Monday Microscope: Redundancy in writing

This week’s question is from Shreya who writes, ” I have written a romance novel which is currently 1,20,000 words long and I am still not done. As I read it I realized that I am sounding repetitive at a lot of places. How do I weed out the redundancies and fine tune my novel?

Dear Shreya,

Editing your own work can be a tedious process because you need to detach yourself completely from the work to be able to see its flaws. Kudos to you for having been able to notice the mistakes in your manuscript!

Effective writing has to be evocative. Photographers try to capture a frame that breathes life into the subject. If the viewer is made to feel a part of the landscape, there is bound to be more engagement with the work. Similarly, the writer too must create a vivid word-pictures. Take the reader with you into that dark alley where the unknown roams, alive and warm. It can be done with simple words, but they must be chosen parsimoniously. The most powerful writing is brief to the point of austerity.


At times, repetition helps you create emphasis. Saying the same thing using different words underlines the thought. Restating an idea to make it more effective is different from verbiage. One way to avoid falling into its trap is to cut the use of redundant words. Here’s how redundancy looks like:

• Why don’t we meet at 12 noon?
• The actual/ true facts point to premeditated murder.
• The reception hall was completely full.
• It is absolutely essential to follow the steps exactly.
• She plunged down the handle of the machine.
• He was forced to retreat back to his car.
• My aunt gave me the exact same object as a birthday gift each year.
• Whether or not your writing stands out…
• Do you want that t-shirt smaller (or larger) in size?
• His basic fundamentals are unclear.
• The new girl was said to have a chequered past history.
• The ideal would surely evolve over time.
• The meeting ended with a consensus of opinion.

If the crossed out words had been included, the sentences would have sounded clunky and inelegant. Consider this:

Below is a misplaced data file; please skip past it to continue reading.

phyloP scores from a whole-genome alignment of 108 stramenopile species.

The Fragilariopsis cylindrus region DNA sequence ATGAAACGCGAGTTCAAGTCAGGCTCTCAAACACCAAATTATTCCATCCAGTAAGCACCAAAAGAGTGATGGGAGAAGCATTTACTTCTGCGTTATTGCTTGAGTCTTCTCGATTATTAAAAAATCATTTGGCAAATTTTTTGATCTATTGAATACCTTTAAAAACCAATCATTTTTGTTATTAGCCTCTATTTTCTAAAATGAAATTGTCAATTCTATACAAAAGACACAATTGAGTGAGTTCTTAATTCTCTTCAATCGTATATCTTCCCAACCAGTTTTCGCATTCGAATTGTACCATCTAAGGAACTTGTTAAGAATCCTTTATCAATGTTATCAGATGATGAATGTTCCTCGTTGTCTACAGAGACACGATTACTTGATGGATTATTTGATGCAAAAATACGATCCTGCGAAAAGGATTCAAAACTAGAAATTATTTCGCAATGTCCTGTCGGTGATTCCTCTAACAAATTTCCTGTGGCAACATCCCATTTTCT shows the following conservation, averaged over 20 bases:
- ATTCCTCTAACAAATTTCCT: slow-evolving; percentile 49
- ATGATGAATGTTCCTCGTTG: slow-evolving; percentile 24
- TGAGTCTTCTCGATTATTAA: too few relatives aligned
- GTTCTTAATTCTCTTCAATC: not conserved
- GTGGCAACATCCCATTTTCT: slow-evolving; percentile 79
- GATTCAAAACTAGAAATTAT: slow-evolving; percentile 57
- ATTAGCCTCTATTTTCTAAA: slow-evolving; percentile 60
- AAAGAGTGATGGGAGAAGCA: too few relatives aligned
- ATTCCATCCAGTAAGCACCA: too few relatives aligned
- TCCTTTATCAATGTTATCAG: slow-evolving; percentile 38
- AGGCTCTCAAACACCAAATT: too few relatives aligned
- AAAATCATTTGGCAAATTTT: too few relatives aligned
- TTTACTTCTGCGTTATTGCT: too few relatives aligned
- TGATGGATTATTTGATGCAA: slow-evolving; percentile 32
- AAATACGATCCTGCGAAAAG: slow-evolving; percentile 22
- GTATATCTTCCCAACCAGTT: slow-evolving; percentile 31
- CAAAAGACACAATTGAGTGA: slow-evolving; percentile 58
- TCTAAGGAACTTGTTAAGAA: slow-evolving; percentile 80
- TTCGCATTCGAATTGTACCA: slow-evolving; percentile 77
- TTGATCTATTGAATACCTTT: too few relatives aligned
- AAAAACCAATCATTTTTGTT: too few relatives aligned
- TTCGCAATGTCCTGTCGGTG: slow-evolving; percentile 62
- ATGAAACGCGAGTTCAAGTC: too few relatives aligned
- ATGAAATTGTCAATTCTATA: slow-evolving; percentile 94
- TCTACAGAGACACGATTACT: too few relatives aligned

Michelle was supposed to have her car’s oil changed every 3,000 miles, and since it had been 3,000 miles since her last oil change, she took her car to the mechanic.

There is nothing wrong with the sentence. But it is tiring to read it. There is too much information given. Most of it is irrelevant to the reader. Moreover, by spoon-feeding him, we give him an avenue to run away to gather rosebuds. If we compel him to supply the deficit in narration by implying it, he is kept engaged and bound. It is thus better to say:

Michelle had the mechanic change her car’s oil because it had been 3,000 miles since the last one.

The revised sentence implies that the oil was supposed to be changed every 3000 miles. Most readers are quite capable of furnishing the explicitly missing information. It makes them participate in the narrative. That is exactly what all writers want, right?

Revising your work is important. It helps you minimize clunky and unwieldy sentences. It is natural for a reader to disconnect when you ramble and do not produce a new thought by the time the previous one has been absorbed.Revise your work by reading it out loud and weighing the value of each word. Ruthless revision is a powerful self-editing tool. The focus must be on faithfully delivering the message, not in impressing the reader with your knowledge of the thesaurus. Clearing your work of redundancies will transform lack-luster, rambling, and occasionally confusing writing into sparkling prose that delights and engages!



This week’s question has been answered by one of our core team members, Ms. Dagny Sol who is a passionate bibliophile. Her love for the written word is deep and enduring. The play of words holds her captive. It always has. 

She firmly believes that when words come together to fashion a book, magic happens. To be invited to become a part of that process, is a privilege. The combination of language skills and passion for words, help make her an efficient editor.  

Do feel free to send us your questions either by email or you can leave a comment here for us to cover it in the next Monday Microscope.



Published by keemiyaadmin

We are a team of creative consultants looking forward to work with you on your book!

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